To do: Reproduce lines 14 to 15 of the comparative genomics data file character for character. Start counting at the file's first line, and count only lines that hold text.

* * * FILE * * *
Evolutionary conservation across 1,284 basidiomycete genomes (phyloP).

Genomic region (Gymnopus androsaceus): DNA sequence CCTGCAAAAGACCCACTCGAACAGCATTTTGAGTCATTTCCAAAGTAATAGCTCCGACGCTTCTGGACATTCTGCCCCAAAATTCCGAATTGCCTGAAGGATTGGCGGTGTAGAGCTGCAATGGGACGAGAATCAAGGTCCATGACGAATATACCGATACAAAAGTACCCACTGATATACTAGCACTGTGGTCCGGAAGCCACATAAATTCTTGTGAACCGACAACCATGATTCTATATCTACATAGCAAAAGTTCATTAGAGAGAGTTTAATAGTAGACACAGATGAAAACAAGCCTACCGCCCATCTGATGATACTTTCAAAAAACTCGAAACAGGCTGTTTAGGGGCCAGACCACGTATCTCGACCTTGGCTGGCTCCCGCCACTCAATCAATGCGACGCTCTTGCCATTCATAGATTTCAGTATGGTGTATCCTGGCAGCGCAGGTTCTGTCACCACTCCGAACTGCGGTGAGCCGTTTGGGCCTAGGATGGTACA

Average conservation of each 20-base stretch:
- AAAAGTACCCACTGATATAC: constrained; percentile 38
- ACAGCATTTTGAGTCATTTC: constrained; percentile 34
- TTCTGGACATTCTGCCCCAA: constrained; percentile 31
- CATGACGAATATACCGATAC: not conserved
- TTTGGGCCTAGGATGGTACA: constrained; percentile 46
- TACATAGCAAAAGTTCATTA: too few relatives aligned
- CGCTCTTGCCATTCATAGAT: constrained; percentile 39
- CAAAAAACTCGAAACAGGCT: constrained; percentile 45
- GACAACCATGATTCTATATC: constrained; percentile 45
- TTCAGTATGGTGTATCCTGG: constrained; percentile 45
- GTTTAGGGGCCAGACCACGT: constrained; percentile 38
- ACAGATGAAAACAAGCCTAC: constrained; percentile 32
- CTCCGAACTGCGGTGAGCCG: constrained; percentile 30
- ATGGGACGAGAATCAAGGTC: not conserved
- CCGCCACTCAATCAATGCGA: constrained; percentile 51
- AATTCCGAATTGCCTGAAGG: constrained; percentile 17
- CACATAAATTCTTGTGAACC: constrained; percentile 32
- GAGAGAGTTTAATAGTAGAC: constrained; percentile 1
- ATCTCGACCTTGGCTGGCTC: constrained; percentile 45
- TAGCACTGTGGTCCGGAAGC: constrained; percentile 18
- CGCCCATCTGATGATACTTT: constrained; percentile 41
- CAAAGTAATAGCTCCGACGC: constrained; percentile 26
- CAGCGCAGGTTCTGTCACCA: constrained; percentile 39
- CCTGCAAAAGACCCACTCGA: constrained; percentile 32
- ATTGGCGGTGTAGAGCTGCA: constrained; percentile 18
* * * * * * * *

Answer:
- GTTTAGGGGCCAGACCACGT: constrained; percentile 38
- ACAGATGAAAACAAGCCTAC: constrained; percentile 32